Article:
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HECKEL, WALDEMAR, The Conquests of Alexander the Great. Cambridge and New 
York: Cambridge University Press, 2008. Pp. xxii + 218. Cloth, $25.00. ISBN
978–0–521–84247–1.

Order this text for $19.00 from Amazon.com using this link and
benefit CAMWS and the Classical Journal:

http://www.amazon.com/exec/obidos/redirect-home/classjourn-20


Previously published CJ Online reviews are at
http://classicaljournal.org/reviews.php


CJ Forum Online Exclusive 2009.03.01

From the scholarly perspective, Alexander the Great is perhaps the most
intensely studied individual in the Ancient World. The wider public
invariably admires him as the greatest conqueror of Greco-Roman Antiquity,
yet there are few scholarly treatments of the military aspects of his reign
that focus on campaigns and battles. [[1]] Instead, most modern books on
Alexander’s military target war-gamers and concentrate on weapons and the
organization of the army. [[2]] The history of Alexander’s battles and
maneuvers are thus handed over to willing but amateurish enthusiasts whose
writings are of little scholarly value. A book on Alexander’s conquests
by Waldemar Heckel, one of today’s leading specialists in the field, is
accordingly a welcome development.

It is unnecessary to list all the books and articles by Heckel that have
corrected and enhanced our knowledge of the prosopography of Alexander’s
history. But it is worth noting that his studies in this aspect of the
period are not restricted to purely personal histories, and
that—developing the expertise gained in the course of his
prosopographical studies—Heckel recently turned in more detail to
military history, which was always included in various ways in his
biographies of Alexander’s men, and slightly before the present book he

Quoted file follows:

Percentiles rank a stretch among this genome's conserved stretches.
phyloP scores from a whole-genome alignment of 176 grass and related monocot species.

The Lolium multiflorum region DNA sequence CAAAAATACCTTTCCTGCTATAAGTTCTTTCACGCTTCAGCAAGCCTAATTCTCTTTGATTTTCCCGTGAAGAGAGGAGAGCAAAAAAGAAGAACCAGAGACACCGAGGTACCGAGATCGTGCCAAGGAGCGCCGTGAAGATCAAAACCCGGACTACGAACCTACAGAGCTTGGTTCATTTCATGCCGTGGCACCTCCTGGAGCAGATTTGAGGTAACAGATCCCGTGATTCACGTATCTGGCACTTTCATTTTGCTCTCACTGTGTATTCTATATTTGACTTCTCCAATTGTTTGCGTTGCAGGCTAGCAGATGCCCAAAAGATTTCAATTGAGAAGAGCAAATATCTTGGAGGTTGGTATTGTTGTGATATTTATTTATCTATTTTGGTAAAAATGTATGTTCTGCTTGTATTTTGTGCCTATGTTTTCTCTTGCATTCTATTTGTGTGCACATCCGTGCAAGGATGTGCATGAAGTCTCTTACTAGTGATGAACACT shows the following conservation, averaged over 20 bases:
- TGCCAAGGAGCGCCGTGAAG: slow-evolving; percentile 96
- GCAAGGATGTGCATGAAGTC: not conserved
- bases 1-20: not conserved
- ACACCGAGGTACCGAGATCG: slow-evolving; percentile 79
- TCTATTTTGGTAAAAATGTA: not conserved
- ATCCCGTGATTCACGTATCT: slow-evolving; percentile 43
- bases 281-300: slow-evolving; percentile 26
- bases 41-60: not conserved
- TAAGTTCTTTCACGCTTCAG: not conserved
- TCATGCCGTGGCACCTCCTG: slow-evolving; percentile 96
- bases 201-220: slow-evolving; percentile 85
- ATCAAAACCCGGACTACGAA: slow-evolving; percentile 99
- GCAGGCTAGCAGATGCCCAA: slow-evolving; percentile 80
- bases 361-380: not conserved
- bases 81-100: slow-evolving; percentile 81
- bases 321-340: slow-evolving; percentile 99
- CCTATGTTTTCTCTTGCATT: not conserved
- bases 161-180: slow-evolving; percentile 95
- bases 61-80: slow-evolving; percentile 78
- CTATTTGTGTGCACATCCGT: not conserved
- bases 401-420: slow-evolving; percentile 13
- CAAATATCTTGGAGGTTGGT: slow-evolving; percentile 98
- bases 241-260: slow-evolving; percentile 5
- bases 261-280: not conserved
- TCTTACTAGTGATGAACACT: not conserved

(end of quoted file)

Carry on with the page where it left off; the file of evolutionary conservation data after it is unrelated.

published an illustrated history of Alexander’s campaigns [[3]] as well
as a medium-sized chapter bearing the same title as the present work for a
Blackwell’s Companion. [[4]] Of these treatments, the book under review
here is the longest and the fullest. Still, as Heckel confesses in his
Preface, his aim is not “to retell in full the story of Alexander’s
conquests.” Nor is this an ordinary scholarly monograph; the author
consciously avoids referring to even the most important previous scholarly
opinions on his topic. Instead, Heckel proposes to discuss how both popular
and professional works exploit traits of Alexander’s personality and the
cruel sides of the conquest to enter contemporary political debates, hence
the sound and repeated criticisms of comparing Alexander to modern
“tyrants” such as Hitler and Stalin.

Despite the Preface, Heckel’s book remains in most regards a traditional
account of Alexander life minus the usual pseudo-psychological
considerations on how power corrupts talented men. The focus is on the best
known battles and campaigns of the great Macedonian king: Granicus, Issos,
Gaugamela, the Indian campaign and Gedrosia. Major political crises (e.g.
the Philotas affair) and Alexander’s general plans (e.g. his policies
towards Persian elites) are analyzed as well. In the latter case, Heckel is
generally balanced and convincing, even where he challenges prevailing
views of modern scholarship, such as the theory that Alexander and his
staff conspired against Philotas. On the other hand, Heckel occasionally
hesitates and avoids a clear statement of his views: thus for example
Alexander’s policy of training Persian units in Macedonian warfare is
described in a way that suggests Heckel’s equal distance from
contemporary interpretations ranging from a full “integration” of the
Persians to making them “a counterbalance” antitagma to the Macedonian
army disappointed at the King’s policies (pp. 139–41). Heckel’s